bio-weymouth_kTechnology has fundamentally impacted and evolved many industries over the course of the past decade. There’s really no better example of this than the media industry.

The rise of self-publishing platforms, social networks, online publications and other technological advances have created a golden age of rapid news distribution and information sharing. They’ve also make it significantly more difficult to make money from traditional news outlets, such as newspapers and magazines.

Katharine Weymouth, the Publisher of The Washington Post, is more qualified than most to discuss the shifting media landscape. Katharine is a member of the family that has owned and operated The Washington Post for much of its storied history – which spans over a century. She remains the fabled media outlet’s Publisher today, even following its acquisition by the Founder and CEO of Amazon.com, Jeff Bezos.

Katharine will be appearing at the upcoming Mid-Atlantic Growth Conference, where she will speak about the shifting media landscape, and leading an organization through change.

We recently had the opportunity to ask Katharine a few questions about the evolving media industry, Jeff Bezos’ acquisition of The Washington Post and the shifting business landscape in the nation’s capital. Here is what Katharine had to say:

CGCS: As someone who has spent a significant time in the media industry and has deep family ties and history in the industry, how has the media and newspaper industries changed? What has precipitated this change? How do you see the industry continuing to evolve in the future?

Katharine Weymouth: The newspaper landscape has changed dramatically in the past decade or so.  My great grandfather bought The Washington Post in 1933 at a bankruptcy sale for under a million dollars.  The Post was the fourth newspaper in a 5 newspaper town and lost money for the next 15 years.

My grandfather, like everyone who has run The Post since, believed that good journalism and good business went hand in hand.  He invested in the paper to make it better and his investment paid off handsomely.  The Post soon became the number one newspaper in Washington, D.C. and my grandmother, Katharine Graham and the Editor she hired, Ben Bradlee, invested further in the newspaper, making it a nationally and internationally respected newspaper and household name for breaking the Watergate story and publishing the Pentagon papers.

Over the course of almost 50 years, the paper became both a great business and a great newspaper.  With the introduction of the internet, the effective monopoly that major metro papers had evaporated as readers and advertisers were able to get news and information from multiple sources.  It has been a tough time for the business of newspapers, but at the same time, an incredibly exciting time for journalism as journalists are able to tell their stories in new, multi-faceted ways and reach readers they have never reached before.

The industry will continue to evolve and evolve fast, but news, and the need for quality, trusted news sources will only become more important.

CGCS: With The Washington Post recently being acquired by Jeff Bezos, how does this impact your roles and responsibilities at the publication? What changes do you see this acquisition bringing to the company? How does this position the company for the future and set it up for success in an evolving industry moving forward?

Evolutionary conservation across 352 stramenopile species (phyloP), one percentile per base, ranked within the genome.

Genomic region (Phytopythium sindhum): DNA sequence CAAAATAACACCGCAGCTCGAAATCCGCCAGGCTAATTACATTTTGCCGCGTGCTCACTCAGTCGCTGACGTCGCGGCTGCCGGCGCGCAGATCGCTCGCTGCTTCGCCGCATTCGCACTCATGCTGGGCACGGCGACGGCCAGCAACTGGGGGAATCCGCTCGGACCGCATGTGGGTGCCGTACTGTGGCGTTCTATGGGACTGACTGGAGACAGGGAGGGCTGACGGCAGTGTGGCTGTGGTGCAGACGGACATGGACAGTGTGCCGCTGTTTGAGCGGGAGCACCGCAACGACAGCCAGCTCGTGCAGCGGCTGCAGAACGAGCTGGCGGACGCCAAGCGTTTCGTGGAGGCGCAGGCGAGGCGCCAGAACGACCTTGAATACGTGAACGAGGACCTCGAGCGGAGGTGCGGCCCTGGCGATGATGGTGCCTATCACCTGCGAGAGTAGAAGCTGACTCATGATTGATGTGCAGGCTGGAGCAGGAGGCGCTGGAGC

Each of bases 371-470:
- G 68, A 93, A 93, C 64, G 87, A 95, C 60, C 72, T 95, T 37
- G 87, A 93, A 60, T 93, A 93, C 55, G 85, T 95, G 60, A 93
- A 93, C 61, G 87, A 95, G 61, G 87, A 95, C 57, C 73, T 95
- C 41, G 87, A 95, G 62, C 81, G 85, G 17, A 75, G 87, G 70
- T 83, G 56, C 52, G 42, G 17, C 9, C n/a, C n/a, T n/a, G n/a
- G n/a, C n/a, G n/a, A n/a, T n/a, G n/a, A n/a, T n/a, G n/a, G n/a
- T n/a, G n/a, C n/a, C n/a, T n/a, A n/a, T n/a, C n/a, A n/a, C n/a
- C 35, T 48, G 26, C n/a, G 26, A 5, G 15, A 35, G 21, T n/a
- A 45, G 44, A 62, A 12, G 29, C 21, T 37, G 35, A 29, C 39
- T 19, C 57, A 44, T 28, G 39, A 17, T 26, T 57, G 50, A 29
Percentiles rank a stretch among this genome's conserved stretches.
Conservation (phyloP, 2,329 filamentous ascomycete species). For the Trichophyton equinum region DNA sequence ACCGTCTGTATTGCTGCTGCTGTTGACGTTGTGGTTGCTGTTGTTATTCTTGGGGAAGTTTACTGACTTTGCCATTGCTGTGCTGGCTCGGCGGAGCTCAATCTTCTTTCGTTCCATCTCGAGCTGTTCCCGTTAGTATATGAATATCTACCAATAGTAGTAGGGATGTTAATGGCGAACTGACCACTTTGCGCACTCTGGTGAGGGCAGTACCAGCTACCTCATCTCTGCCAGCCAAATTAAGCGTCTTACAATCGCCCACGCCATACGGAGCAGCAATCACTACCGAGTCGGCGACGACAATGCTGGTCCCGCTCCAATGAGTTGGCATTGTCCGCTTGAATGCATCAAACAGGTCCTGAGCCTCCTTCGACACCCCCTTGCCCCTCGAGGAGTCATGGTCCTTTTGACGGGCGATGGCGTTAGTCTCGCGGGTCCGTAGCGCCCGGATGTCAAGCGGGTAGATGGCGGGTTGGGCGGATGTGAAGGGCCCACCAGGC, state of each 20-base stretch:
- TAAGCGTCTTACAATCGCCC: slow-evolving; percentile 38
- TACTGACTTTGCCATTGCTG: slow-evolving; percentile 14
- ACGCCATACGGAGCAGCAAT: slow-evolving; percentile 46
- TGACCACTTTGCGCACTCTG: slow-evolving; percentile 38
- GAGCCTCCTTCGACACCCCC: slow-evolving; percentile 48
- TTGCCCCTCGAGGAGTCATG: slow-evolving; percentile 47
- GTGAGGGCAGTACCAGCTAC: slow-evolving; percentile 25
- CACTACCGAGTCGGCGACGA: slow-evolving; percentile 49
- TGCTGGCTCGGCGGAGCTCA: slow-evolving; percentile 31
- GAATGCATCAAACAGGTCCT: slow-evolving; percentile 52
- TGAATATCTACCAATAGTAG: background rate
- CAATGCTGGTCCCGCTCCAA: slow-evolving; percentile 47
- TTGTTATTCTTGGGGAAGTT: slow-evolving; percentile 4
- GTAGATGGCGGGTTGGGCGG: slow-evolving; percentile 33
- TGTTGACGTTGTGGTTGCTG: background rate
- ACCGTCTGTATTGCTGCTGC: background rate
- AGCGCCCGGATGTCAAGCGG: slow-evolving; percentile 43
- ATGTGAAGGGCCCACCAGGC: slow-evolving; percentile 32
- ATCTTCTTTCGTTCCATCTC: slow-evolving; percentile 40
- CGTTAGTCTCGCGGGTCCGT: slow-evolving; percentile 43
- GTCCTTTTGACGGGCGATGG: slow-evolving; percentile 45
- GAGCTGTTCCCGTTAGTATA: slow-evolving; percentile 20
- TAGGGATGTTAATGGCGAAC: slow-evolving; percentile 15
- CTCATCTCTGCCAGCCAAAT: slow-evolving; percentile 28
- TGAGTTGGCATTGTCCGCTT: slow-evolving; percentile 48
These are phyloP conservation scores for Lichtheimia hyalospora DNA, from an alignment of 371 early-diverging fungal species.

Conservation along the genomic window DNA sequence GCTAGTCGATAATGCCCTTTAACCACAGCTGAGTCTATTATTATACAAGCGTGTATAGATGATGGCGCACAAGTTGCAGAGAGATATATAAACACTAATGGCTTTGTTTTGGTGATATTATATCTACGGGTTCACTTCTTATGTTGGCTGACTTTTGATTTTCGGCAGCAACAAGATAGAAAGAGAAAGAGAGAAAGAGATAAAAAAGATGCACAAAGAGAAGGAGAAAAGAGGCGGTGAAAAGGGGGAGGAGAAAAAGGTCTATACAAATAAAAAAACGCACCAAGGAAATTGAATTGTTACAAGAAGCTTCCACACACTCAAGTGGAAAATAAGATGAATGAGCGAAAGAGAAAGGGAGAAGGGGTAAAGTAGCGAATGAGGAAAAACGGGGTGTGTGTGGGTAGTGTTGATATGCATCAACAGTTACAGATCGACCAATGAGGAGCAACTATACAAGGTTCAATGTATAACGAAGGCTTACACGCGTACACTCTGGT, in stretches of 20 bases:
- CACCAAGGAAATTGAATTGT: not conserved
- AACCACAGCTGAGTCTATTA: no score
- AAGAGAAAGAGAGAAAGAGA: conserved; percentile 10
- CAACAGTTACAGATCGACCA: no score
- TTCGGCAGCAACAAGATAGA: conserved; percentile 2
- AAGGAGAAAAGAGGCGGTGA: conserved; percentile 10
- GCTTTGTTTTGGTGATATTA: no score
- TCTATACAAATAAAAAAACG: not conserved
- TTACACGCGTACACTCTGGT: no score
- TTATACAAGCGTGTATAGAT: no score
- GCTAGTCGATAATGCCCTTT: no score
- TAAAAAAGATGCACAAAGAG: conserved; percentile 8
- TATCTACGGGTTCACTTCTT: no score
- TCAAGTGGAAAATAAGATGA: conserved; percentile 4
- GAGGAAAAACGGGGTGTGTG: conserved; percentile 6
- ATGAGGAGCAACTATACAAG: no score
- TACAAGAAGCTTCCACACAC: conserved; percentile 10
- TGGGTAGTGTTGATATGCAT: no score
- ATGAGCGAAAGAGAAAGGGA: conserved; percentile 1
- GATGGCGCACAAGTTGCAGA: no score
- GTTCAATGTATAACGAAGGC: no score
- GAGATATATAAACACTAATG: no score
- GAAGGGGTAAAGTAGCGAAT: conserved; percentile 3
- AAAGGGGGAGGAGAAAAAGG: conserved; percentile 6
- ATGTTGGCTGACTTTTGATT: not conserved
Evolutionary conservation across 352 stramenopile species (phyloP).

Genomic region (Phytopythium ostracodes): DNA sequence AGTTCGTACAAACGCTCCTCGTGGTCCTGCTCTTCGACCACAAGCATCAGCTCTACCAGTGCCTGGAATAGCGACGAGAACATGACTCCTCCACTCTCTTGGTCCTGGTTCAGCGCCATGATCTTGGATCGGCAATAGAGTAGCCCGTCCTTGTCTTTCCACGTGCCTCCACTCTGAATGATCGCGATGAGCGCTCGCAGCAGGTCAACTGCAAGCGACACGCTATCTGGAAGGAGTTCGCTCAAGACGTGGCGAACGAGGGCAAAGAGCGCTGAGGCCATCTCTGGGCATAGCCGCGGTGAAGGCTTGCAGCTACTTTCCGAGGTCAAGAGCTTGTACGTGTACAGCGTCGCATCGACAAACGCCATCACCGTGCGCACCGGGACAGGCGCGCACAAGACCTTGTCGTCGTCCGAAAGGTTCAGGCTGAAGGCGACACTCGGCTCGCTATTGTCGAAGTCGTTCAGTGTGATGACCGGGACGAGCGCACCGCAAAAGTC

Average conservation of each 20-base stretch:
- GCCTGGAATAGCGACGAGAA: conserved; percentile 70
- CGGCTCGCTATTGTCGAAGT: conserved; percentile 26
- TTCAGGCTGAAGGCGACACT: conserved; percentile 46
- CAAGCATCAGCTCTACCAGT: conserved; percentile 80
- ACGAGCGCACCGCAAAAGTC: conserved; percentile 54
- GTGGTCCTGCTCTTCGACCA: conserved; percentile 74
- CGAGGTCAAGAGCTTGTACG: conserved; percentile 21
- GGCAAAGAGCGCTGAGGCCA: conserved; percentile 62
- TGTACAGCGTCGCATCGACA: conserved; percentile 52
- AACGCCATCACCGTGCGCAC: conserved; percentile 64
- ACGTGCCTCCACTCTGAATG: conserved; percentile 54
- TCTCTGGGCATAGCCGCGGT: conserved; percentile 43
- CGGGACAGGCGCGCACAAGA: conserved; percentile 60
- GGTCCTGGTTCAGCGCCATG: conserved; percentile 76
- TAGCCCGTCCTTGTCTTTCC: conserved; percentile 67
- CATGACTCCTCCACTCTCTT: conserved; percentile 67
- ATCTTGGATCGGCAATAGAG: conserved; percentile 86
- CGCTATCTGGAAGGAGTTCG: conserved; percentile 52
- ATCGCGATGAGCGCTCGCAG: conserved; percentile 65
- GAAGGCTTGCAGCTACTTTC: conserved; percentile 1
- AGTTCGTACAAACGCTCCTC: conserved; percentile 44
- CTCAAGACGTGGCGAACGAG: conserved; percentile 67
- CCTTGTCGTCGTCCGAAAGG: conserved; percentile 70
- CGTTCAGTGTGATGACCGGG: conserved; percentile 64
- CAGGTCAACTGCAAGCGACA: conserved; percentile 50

Katharine Weymouth: What has changed?  I have a new boss, who happens to be a multi-billionaire and created an online retail behemoth that has changed the world of retail and the way consumers purchase.

Jeff Bezos has a track record of great patience, has proven himself to have a long-term vision and an obsessive focus on the consumer.  With his vision and ideas, we will build The Washington Post for generations to come.  We will build on the great reputation The Post has for journalism and innovation and create the news destination for the future.  We will experiment, learn and build great products for our readers with the great content we have always been known for.

CGCS: Since you began at the publication, what changes have seen in the National Capital Region’s business community? What trends are driving these changes? How do you see business in the region evolving in the future?  

Katharine Weymouth: The DC region has changed too. I moved here in 1993.  At the time, DC was mostly a town known for lawyers, lobbyists, government workers and contractors and, of course, media.

Today, our region has become a technology and business hub that could begin to rival Silicon Valley. It has become home to innovative companies that range from Living Social to AOL, to biotech.  I think we will continue to diversify in industries and it will only add to our ability to attract new residents and talent.

CGCS: What can attendees expect from your upcoming appearance at the 2014 Mid-Atlantic Growth Conference? What topics will you be addressing during your speech, and why are these topics important to business leaders in the Mid-Atlantic Region today?

Katharine Weymouth: I will focus on what I know best – the changes in the news industry and at The Post and leading through change.  Every business leader I know is managing change and the challenges we have faced are everywhere.

Katharine is one of three exciting speakers appearing at this year’s Mid-Atlantic Growth Conference. Her speech is part of an exciting schedule of events that includes three panel discussions, networking sessions and DealSource, where business leaders can get exclusive one-on-one access with investors. For additional information about the Mid-Atlantic Growth Conference – or to register – click HERE.